A team of conservationists is studying hawksbill turtles along the coast of Port Salute in Haiti’s southern coast. These endangered turtles are hunted for their shells, which are used in the production of Japanese combs, eyeglass frames, and other items. Despite a 1977 ban on the trade in tortoiseshell, a black market for these items still exists. A survey conducted in 2019 found that over 380 out of 782 hawksbill turtles seized worldwide originated in Haiti, and were trafficked to Vietnam via France.
Franklin Barbier, sea turtle and seabird coordinator for the Haiti Marine Project, is leading efforts to investigate the turtle population in Haitian waters. Much is still unknown about turtle populations and their distribution in the region, as well as their relationship to waters in the wider Caribbean and world oceans. Turtles are still sold for meat and shells in Haiti, posing a significant threat to their survival. Fuel shortages and inaccessibility of some communities also present a challenge in conservation efforts.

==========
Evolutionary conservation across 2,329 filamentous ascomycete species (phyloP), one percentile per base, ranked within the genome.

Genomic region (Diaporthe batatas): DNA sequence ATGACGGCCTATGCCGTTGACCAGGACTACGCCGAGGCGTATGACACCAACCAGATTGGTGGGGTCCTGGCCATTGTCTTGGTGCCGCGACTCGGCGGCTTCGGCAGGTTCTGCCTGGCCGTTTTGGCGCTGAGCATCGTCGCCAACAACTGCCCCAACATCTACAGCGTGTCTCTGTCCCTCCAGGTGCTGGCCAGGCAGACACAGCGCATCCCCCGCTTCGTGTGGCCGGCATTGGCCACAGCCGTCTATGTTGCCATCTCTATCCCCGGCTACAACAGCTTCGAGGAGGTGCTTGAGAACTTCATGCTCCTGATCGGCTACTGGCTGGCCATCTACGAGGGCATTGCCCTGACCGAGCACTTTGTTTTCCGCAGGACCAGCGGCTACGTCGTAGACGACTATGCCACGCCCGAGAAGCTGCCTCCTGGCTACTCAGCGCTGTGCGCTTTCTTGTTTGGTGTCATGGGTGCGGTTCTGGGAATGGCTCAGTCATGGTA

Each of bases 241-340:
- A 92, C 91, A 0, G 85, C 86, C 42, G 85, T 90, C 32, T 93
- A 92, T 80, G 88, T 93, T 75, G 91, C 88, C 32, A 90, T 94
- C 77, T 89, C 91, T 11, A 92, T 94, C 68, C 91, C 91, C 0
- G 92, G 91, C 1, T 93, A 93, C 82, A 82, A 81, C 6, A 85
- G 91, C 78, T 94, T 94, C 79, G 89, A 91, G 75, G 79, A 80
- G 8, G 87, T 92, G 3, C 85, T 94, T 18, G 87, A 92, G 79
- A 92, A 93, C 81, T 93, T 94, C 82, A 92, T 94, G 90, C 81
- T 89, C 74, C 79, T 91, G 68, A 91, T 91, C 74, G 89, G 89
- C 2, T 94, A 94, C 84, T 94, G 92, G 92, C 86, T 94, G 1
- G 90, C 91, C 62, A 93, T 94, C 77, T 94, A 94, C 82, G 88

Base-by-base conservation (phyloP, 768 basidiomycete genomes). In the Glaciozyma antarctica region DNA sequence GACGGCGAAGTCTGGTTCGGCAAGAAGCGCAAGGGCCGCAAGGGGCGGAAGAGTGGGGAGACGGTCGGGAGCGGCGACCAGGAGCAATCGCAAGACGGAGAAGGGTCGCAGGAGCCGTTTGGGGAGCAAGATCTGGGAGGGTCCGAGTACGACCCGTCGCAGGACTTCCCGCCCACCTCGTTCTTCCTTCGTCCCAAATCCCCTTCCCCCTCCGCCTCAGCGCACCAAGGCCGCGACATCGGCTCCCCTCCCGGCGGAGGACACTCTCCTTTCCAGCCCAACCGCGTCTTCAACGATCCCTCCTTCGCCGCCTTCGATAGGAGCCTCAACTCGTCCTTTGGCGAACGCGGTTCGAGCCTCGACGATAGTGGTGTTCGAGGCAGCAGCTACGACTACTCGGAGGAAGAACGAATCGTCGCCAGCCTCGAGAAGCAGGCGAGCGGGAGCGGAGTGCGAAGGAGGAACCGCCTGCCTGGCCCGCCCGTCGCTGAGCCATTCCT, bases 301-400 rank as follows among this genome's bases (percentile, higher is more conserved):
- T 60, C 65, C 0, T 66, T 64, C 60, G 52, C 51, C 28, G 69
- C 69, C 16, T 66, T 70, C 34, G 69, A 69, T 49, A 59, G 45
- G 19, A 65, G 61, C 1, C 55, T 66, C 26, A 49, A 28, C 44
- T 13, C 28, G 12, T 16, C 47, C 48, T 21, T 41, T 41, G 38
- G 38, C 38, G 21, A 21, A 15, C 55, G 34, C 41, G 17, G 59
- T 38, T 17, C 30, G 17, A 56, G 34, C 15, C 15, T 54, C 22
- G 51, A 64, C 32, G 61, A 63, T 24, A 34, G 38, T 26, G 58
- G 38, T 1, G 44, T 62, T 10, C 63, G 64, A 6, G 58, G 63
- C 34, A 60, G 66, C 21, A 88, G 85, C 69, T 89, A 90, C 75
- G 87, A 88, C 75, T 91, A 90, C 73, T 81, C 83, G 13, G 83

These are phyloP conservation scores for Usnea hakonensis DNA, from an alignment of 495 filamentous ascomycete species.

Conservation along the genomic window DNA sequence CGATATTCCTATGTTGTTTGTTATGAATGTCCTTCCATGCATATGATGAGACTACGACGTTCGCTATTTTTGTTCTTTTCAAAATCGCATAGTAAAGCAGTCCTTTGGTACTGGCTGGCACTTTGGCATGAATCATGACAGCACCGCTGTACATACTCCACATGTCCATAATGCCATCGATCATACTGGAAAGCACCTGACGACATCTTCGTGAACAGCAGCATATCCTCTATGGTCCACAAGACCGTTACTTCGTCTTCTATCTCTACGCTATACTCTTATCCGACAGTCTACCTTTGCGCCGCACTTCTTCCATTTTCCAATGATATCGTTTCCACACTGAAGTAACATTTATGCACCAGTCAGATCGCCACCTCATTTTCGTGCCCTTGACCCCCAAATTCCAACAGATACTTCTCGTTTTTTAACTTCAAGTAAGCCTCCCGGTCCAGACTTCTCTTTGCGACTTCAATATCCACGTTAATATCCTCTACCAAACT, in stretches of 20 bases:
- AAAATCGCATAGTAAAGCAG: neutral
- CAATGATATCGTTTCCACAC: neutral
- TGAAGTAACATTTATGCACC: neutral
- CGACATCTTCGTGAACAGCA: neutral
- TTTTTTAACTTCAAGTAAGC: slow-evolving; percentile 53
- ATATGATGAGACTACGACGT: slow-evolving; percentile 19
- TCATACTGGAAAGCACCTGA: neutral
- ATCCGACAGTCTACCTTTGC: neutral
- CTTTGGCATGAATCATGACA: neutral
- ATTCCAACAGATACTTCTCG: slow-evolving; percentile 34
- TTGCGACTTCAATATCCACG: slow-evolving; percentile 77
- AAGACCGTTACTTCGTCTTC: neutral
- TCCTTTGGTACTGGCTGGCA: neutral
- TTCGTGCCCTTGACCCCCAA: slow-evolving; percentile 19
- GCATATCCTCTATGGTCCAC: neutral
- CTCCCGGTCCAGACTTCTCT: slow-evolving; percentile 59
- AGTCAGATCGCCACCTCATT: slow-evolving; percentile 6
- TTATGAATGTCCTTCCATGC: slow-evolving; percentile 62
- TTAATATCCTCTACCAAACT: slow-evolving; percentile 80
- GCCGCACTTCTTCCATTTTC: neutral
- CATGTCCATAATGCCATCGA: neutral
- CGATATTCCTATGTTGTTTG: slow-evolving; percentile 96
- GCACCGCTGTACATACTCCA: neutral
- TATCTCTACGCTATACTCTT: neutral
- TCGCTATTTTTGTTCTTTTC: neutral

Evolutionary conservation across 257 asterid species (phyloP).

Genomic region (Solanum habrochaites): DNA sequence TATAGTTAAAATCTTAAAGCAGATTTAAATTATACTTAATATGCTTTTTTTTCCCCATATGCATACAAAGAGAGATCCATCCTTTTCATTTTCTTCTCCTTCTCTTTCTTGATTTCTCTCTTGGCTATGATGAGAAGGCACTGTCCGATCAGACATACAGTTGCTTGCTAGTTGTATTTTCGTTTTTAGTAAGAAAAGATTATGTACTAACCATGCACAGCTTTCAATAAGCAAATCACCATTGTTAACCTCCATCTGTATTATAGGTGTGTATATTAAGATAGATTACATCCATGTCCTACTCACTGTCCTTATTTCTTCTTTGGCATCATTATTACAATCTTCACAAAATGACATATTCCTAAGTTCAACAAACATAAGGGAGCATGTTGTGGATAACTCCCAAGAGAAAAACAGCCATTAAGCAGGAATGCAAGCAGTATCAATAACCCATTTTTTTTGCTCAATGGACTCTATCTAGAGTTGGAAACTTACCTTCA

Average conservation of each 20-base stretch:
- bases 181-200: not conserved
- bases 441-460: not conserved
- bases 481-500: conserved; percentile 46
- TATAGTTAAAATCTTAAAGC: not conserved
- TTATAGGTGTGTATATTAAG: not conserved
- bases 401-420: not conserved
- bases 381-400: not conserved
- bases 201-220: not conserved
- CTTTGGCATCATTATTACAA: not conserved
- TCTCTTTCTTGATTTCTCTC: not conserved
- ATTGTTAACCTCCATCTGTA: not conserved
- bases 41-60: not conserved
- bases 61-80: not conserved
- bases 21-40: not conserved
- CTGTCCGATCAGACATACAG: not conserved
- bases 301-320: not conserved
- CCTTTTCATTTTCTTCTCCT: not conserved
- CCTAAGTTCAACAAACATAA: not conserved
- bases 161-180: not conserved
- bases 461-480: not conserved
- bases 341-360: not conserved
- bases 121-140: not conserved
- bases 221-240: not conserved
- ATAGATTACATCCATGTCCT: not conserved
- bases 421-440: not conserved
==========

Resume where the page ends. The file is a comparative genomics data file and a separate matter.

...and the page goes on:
Barbier, who was raised in Petit Riviere de Nippes, a coastal fishing village in southern Haiti, was inspired to protect sea turtles when he witnessed a woman trying to sell juvenile green sea turtles for meat in 2012. Since then, he has been involved in the Haiti Marine Project, which has taught him about marine megafauna and their marine environment from a scientific perspective. Through the project, Barbier has rescued over 100 hawksbill and juvenile green sea turtles.
Another scientist in the global South, Eric Quason, is a Ghanaian conservationist who tags leatherback turtles in Axim, Ghana. As an Australian science journalist based in Medellín, Colombia since 2014, I am dedicated to shining a light on the achievements of scientists in the global South and their contributions to sustainable development, public policy, climate change adaptation, and healthcare in developing countries.